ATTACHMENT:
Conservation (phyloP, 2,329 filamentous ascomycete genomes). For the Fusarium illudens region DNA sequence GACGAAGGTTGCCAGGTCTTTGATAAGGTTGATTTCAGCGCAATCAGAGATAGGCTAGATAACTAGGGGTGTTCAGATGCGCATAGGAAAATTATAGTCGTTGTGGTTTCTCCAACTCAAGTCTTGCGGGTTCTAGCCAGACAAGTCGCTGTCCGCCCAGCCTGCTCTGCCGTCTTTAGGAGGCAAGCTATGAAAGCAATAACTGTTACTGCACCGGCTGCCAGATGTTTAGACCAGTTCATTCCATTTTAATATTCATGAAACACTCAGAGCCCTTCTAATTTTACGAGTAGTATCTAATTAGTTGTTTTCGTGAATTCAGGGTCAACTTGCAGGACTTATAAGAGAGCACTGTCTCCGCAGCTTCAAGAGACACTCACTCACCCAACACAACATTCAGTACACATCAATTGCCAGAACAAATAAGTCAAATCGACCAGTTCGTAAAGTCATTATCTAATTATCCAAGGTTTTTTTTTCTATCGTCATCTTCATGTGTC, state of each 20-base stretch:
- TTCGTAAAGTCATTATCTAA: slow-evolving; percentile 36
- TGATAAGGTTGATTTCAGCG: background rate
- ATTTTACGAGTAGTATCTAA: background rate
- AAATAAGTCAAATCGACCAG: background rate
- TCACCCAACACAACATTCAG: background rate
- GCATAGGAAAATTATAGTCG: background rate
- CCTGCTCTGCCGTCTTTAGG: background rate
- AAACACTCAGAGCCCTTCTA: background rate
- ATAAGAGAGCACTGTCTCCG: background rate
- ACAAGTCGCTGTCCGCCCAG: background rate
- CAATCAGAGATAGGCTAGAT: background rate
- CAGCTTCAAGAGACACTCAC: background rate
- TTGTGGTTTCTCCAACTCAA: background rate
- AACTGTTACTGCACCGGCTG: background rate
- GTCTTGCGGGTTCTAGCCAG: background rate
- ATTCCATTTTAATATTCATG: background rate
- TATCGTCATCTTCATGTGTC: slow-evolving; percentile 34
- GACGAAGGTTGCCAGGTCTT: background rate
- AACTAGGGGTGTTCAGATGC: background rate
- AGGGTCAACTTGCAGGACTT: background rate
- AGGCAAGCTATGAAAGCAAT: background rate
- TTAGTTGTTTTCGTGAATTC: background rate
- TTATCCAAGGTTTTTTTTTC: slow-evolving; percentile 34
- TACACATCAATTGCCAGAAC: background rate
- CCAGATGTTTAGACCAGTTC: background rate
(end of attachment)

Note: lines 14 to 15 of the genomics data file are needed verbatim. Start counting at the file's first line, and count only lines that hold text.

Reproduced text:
- TTGTGGTTTCTCCAACTCAA: background rate
- AACTGTTACTGCACCGGCTG: background rate